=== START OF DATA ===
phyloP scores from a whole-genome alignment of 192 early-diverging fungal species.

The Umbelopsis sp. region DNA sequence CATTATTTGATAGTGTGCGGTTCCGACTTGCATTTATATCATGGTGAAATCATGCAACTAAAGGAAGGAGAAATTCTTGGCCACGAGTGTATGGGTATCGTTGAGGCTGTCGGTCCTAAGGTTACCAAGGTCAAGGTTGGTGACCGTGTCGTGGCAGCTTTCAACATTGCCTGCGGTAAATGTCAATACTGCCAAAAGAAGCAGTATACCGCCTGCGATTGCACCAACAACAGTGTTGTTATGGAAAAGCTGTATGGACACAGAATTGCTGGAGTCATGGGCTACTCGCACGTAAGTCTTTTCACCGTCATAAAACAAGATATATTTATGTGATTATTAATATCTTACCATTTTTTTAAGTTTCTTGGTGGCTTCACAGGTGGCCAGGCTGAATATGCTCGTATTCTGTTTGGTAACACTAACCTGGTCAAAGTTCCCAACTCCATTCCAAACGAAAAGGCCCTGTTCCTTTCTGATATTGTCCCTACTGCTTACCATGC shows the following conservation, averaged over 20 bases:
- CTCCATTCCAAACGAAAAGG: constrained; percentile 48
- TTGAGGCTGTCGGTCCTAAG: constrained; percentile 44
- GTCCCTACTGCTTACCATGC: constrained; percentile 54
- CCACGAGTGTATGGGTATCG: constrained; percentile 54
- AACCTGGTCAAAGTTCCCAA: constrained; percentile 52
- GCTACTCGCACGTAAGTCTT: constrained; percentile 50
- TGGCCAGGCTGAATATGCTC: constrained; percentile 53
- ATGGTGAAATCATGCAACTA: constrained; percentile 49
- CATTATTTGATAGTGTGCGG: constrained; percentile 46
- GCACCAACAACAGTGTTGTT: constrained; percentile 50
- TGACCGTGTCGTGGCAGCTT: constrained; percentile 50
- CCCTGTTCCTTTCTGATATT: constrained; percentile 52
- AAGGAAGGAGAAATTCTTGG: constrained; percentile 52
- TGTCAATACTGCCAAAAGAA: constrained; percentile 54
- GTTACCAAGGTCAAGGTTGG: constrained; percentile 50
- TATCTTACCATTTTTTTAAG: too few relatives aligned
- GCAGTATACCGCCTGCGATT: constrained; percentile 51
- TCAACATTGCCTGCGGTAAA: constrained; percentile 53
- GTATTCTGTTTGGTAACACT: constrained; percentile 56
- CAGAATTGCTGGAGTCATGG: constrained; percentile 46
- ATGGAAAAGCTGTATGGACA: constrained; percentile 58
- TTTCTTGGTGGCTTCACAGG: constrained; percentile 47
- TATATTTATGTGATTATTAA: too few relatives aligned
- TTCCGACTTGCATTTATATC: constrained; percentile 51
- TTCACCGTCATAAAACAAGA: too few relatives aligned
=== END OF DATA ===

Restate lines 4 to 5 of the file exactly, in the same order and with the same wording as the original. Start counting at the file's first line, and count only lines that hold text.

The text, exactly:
- TTGAGGCTGTCGGTCCTAAG: constrained; percentile 44
- GTCCCTACTGCTTACCATGC: constrained; percentile 54